June 12 - Representatives from South Africa's striking AMCU mining union urge leader Joseph Mathunjwa to sign a wage deal with the three major platinum firms. Joel Flynn reports.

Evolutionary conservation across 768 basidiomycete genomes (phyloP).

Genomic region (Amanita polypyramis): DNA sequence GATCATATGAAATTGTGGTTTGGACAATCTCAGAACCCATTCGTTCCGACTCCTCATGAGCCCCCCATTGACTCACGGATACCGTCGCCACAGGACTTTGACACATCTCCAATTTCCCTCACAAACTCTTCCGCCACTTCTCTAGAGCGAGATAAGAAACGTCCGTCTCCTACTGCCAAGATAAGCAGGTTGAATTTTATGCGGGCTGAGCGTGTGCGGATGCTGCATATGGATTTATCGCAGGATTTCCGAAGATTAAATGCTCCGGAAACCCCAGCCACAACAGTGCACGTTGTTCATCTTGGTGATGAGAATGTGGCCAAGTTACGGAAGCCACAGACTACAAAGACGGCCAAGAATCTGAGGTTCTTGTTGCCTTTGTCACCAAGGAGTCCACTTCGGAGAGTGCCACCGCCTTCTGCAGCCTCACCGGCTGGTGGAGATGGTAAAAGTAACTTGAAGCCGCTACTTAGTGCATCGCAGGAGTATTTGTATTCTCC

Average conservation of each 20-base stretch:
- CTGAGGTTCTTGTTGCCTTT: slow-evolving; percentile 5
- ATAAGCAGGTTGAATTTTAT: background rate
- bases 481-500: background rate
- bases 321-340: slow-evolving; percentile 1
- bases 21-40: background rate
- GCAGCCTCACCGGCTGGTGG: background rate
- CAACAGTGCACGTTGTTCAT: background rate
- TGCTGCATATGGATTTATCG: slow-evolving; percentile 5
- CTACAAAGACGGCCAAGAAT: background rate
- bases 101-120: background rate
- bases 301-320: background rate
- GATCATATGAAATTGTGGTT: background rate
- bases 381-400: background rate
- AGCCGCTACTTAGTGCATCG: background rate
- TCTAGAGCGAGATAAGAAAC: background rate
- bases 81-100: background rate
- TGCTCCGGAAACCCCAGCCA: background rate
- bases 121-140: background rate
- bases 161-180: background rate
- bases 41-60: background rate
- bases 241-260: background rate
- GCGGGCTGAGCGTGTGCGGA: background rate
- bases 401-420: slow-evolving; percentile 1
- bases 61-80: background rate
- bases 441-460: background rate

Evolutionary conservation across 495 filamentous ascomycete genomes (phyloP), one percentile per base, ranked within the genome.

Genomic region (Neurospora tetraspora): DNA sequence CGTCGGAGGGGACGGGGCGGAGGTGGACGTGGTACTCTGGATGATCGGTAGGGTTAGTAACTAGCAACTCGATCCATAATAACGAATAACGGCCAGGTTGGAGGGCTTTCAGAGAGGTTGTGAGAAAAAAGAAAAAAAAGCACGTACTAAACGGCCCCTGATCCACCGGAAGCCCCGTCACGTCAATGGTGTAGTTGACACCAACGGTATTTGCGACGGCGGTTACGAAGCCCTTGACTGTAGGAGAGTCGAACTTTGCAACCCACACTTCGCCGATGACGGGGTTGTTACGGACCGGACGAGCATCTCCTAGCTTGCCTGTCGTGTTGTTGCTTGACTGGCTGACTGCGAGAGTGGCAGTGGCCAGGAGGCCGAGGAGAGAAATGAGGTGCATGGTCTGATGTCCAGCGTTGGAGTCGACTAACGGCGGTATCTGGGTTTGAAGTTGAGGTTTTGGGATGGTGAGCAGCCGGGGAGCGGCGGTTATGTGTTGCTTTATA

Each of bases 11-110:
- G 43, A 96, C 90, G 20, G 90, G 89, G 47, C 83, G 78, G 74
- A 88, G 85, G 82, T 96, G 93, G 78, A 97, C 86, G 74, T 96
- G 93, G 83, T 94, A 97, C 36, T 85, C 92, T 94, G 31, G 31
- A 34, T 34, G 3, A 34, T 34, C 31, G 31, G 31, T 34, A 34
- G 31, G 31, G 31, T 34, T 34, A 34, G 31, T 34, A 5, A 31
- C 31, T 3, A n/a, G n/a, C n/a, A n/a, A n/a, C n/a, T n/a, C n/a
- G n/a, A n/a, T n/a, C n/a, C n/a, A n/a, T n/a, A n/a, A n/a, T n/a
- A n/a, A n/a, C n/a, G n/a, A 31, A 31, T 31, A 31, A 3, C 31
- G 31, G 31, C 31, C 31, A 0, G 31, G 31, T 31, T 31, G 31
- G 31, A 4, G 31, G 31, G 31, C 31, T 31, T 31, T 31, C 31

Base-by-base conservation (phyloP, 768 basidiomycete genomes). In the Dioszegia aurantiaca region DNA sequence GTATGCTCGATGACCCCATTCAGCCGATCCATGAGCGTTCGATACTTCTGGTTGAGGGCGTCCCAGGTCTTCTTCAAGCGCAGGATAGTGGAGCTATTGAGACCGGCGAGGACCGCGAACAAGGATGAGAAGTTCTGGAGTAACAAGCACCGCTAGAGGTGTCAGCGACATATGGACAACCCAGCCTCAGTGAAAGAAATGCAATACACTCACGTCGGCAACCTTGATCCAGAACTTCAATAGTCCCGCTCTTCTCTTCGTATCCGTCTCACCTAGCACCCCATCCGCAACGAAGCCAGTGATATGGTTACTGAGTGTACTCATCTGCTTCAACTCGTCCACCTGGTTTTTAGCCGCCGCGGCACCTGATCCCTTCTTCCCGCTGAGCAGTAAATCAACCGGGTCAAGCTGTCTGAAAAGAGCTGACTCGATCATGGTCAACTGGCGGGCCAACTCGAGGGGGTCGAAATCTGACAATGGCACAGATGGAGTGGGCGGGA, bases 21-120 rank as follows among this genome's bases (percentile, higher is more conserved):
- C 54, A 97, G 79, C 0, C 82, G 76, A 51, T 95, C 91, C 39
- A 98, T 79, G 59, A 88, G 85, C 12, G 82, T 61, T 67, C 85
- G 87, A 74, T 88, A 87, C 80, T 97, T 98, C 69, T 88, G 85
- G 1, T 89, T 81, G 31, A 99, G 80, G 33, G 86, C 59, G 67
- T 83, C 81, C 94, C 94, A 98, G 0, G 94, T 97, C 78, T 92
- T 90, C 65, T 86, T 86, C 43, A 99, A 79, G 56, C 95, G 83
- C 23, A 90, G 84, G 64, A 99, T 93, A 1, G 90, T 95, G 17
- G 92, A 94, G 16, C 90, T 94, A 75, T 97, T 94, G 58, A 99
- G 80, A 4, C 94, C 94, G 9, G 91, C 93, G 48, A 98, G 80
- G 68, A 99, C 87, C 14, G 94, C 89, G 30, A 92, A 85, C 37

Delight from South Africa's miners as hopes emerge for an end to a strike that's crippled the platinum industry. For five months unions have been at loggerheads with Anglo American Platinum, Impala Platinum and Lonmin over pay. For the first time union officials are recommending the strikers sign a deal to return to work. The 70,000 strong AMCU mining union has not yet declared industrial action over, but this could be the beginning of the end. SOUNDBITE: Striking Miner, Scelo Davids, saying (Zulu): "This wage offer must be signed, we want this money, we have been through hardship." SOUNDBITE: Striking Miner, Dumisa Hlatswayo, saying (Zulu): "This money could be better, if they can also improve our working environment, for example, if I am rock driller, I should just do that and not anything else." SOUNDBITE: Striking Miner, Mtitheni Jozana, saying (Xhosa): "We still want the R12,500, but this offer is still much better, but we still want the R12,500." The longest strike in the 130-year history of South African mining has cost an estimated $2 billion. And workers have missed out on the best part of a billion dollars in wages. The prospect of restarting an operation which produces 40% of the world's platinum output sent Lonmin shares up almost 9%, while spot platinum prices fell 2%. The rand also rallied, and South Africa's government will no doubt be as relieved as these workers to see mines working again. The latest outlook suggested the country could be heading for recession in the event of an ongoing strike.